It’s a deeply hallucinatory book, as life and drug-fuelled fugues mix and entwine quite freely. Additionally, the manner in which it was written does a superb job of transmitting those unfocused, hazy states that Burroughs habitually found himself in. While it’s quite hard to read, simply because of the way familiar words have been randomly juxtaposed with one another, for me it’s exactly those chance couplings and surprise concatenations that provide the rhythms and sheer poetry of the narrative. Images leap off the page and into the mind in a way that conventional prose doesn’t inspire very often. Perhaps it’s the very style and the way it has to be struggled with that makes the imagination work harder, in an attempt to make sense of it all. That, for me, is where the true power of this book lies.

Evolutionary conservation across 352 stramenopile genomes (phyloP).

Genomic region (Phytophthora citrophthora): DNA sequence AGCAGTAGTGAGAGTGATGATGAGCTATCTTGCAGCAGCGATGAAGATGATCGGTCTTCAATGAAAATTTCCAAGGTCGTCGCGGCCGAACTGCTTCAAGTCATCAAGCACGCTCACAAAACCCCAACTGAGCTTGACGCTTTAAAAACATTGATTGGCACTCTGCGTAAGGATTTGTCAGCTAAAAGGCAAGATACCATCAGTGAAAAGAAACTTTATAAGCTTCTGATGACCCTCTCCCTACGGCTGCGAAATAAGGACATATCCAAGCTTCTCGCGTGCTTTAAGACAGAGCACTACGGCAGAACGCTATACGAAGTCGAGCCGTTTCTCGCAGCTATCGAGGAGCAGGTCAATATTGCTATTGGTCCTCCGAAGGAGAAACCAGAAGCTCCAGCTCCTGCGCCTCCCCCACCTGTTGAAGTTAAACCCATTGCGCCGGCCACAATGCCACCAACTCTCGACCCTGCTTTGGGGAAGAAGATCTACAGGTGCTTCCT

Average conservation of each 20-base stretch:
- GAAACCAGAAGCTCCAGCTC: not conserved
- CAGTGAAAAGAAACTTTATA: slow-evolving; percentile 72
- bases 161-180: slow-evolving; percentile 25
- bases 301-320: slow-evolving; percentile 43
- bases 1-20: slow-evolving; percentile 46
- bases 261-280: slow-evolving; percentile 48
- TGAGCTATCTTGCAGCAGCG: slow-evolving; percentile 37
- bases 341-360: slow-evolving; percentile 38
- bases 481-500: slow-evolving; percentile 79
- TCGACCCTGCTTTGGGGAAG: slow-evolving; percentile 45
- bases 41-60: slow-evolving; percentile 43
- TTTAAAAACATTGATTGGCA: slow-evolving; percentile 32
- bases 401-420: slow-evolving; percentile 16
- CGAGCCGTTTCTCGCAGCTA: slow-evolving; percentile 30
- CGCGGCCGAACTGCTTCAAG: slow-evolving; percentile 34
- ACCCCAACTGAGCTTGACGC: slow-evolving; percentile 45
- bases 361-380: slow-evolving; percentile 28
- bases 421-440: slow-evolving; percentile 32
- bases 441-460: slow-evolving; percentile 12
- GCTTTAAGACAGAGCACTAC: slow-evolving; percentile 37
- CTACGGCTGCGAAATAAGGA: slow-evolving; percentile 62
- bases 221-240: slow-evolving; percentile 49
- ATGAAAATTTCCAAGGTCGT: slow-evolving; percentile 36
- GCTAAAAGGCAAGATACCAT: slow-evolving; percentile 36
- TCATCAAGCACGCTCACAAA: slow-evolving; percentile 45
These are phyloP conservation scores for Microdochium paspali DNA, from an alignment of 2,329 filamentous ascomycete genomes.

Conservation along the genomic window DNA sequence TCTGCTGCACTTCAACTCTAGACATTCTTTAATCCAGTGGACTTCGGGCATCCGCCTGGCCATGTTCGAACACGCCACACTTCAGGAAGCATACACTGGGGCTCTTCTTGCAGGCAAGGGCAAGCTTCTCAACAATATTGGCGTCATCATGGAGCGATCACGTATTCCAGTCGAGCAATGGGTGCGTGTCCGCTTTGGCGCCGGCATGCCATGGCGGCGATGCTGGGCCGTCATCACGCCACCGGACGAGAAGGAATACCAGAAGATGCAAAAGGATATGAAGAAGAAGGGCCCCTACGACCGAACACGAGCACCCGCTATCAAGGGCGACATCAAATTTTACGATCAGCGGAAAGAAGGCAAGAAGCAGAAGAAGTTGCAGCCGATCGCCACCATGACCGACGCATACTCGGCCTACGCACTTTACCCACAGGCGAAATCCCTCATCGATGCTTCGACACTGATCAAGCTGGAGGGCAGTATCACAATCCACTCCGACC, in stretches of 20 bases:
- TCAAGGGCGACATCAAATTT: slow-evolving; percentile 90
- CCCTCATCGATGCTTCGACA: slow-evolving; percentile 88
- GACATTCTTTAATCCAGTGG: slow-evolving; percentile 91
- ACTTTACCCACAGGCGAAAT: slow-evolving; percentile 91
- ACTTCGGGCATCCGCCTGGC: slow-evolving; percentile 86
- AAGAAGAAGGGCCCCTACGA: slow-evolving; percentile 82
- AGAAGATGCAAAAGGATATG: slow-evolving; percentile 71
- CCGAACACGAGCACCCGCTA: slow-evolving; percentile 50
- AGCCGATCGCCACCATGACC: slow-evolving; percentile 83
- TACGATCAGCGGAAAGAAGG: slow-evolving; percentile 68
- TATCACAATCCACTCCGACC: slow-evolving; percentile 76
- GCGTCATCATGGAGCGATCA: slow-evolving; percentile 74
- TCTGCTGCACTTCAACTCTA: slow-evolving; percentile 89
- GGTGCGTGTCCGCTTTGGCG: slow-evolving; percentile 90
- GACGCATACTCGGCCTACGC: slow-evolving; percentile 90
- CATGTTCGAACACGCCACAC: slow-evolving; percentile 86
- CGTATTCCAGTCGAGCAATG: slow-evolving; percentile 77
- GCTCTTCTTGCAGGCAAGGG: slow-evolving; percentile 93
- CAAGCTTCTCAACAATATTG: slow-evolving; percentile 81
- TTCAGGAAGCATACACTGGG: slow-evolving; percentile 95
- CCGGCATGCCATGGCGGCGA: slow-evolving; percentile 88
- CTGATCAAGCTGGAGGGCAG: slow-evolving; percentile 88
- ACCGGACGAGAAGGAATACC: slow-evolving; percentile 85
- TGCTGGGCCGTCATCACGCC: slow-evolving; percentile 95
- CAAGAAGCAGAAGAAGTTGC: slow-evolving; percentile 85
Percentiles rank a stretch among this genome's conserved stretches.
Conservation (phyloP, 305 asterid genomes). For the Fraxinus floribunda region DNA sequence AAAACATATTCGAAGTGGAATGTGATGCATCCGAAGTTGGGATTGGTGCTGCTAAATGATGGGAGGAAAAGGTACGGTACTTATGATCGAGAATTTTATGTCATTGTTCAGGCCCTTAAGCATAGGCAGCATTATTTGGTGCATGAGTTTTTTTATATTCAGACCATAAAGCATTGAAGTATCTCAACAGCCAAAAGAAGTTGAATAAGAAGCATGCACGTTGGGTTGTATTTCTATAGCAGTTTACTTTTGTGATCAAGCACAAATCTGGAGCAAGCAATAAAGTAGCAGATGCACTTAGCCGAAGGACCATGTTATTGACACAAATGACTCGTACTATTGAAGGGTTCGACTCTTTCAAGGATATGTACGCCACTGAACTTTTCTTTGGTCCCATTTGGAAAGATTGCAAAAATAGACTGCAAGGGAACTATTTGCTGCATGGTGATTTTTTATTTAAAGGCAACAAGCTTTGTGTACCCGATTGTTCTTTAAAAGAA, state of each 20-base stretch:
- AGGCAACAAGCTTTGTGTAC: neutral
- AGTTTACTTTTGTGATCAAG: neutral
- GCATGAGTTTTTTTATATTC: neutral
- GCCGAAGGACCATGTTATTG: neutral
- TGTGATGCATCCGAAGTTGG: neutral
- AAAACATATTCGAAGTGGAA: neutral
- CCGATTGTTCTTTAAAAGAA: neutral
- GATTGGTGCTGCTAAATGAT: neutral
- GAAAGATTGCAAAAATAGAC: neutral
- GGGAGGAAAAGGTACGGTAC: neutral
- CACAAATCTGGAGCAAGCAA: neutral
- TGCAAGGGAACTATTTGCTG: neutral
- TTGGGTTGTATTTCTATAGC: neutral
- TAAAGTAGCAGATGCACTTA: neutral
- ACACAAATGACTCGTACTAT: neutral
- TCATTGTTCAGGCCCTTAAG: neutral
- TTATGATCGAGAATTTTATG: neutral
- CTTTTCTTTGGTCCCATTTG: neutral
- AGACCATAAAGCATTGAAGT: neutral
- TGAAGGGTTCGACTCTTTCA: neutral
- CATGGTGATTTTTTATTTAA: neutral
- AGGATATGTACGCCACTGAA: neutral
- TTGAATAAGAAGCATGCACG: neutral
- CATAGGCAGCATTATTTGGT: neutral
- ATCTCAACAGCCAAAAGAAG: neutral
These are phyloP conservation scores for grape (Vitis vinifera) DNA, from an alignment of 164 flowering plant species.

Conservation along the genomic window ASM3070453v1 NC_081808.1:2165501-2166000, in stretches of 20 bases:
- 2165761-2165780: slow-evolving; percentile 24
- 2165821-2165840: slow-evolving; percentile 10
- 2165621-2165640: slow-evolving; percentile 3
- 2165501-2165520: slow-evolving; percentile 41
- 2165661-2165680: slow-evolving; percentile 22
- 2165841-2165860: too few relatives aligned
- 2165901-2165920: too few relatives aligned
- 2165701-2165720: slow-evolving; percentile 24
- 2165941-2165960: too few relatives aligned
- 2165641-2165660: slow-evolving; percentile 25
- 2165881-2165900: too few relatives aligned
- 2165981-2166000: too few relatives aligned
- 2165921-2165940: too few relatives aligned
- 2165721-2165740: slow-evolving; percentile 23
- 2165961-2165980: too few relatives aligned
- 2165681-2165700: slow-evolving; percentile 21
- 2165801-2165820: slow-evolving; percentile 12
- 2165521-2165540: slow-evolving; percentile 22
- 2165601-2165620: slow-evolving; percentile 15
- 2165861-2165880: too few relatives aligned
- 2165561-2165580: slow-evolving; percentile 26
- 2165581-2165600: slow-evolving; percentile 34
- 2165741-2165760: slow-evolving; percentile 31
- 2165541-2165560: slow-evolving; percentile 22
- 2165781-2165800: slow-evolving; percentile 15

I’d heard of Naked Lunch (and its reputation) way before the film (starring Peter Weller, Judy Davis, Ian Holm, Julian Sands and Roy Scheider) came out, but it was the film that prompted me to get the book and read it. In some ways, I am glad that this is how it happened, because I found the book far more fulfilling and certainly more powerful than the film. If I’d read the book first, I think my disappointment with the film would have been greater. I have to admit that when first I saw the film it wasn’t entirely what I was expecting and then, having read the book, I completely understood the impossibility (and illogicality) of shooting it as written. Necessarily, Cronenberg spliced the biographical elements of the writer’s life in there with parts of the vignettes, and ended up producing a meditation on the milieu that Burroughs walked in, plus the constant unreality that the drug-taking brought on. It gives us a privileged peek into the writing process, and also why his stories turned out the way they did – experiencing those fluid realities gave Burroughs the power to give us a new perspective on time and linearity, its solidity and also its plasticity. The unconscious imagery, welling up from the deepest parts of his psyche, opened wide the windows on just what made Burroughs tick.